Mars Curiosity rover's landing: A video by one of her 3,000+ creators at NASA JPL

What a beautiful video by Mark Rober, of NASA's Jet Propulsion Laboratory: "I was able to work on NASA JPL's Curiosity Mars Rover for 7 years. This video is an attempt to capture what it felt like to have 7 years of your life vindicated in the 7 minute landing. Honestly one of the coolest moments of my life so far.

(Via Adam Steltner)


    1.  I love science! And I love that we’re still doing things like this, still pouring our hearts and souls, still shedding blood, sweat and tears, to do something more and go somewhere amazing. “Jesus Christ in a Chicken-Basket” indeed.

    1. At about the 3 minute mark, he’s shaking like crazy. You can tell that it’s even more important to him than seven years of his life.

  1. Nice video.

    I have been meaning to ask though… why has so much attention been paid to Curiosity? What is causing so much media coverage?
    Is it because the US doesn’t have a full time space vehicle right now?
    JPL pushing more general public news?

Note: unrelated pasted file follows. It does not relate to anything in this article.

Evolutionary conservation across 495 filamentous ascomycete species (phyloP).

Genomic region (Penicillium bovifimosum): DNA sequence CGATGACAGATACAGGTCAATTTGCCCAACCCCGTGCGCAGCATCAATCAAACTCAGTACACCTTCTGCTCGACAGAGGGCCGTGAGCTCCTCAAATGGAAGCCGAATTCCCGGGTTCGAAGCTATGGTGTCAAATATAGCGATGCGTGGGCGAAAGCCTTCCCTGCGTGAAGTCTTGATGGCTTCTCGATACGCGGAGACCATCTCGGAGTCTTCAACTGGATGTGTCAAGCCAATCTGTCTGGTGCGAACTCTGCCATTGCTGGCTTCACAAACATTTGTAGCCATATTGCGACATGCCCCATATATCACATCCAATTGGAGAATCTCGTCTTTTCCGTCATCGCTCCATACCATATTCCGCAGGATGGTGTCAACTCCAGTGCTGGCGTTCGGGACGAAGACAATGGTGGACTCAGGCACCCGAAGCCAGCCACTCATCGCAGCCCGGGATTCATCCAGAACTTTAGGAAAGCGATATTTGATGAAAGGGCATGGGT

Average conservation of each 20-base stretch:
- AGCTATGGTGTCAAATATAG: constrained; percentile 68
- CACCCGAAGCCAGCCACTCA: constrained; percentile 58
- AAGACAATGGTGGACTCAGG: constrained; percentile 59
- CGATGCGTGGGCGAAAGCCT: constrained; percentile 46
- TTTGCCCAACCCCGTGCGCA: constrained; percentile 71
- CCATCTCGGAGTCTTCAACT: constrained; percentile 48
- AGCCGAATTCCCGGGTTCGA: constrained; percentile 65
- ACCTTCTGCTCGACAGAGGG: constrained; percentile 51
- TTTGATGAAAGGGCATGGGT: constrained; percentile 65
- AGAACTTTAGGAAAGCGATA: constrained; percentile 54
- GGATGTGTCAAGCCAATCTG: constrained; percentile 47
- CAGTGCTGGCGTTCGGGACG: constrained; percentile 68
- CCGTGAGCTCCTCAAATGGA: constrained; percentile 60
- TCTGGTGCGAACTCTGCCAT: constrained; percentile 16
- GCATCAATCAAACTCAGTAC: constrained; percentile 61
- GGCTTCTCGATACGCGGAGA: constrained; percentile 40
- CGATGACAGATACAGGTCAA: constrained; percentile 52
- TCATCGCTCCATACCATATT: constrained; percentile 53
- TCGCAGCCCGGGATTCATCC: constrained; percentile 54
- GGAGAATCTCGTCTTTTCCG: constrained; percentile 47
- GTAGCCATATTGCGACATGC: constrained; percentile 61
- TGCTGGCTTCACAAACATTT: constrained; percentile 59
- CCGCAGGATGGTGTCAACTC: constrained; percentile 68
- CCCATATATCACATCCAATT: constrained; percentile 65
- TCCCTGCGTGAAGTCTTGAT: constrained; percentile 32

Olympic fever?

    1. i think it’s partly because NASA and science funding in general is so bleak right now, partly because the method of landing was new and risky, and partly because WOO FUCKING SCIENCE LAB ROBOT ON MARS, WOOOOO!

    2.  The Apollo LEM weighed about 15 tons when it landed on the moon. Curiosity weighs about one ton. Compared to sojourner and spirit/opportunity, this was a very heavy landing.

      Humans are now much closer to setting foot on mars, technology-wise.

    3. I at least wanted something to be passionate about that wasn’t tainted by so many horrible corporate and government practices like the Olympics has become.

  2. My wife is is a scientist on the Mars Science Team at JPL.  We watched the landing from the same place this fellow was.  And he portrays the drama very well.  I think we all teared up when they announced, “We’re safe.”

    My wife then reported for work an hour and a half later (midnight, Pasadena time) — with a few hundred other scientists.

  3. Awesome video, dude!  I got tears in my eyes when I watched the landing live, and it happened again just now.  Amazing work by everyone involved.  

  4. I know I can and do use my imagination and stuff, and posterity is not the goal of the mission, but on the next rover can we get a camera that rover can drop, remote trigger, then retrieve?

    I mean, if Curiousity were to want a Facebook page, how’s it gonna duckface? Plus I want a shot of it in action for reals cause it would be so cool! This is not to suggest that what has occurred is not cool enough, because it totally is.

  5. seeing the parachute deploy from orbit just isn’t good enough, eh? Next year was always better.

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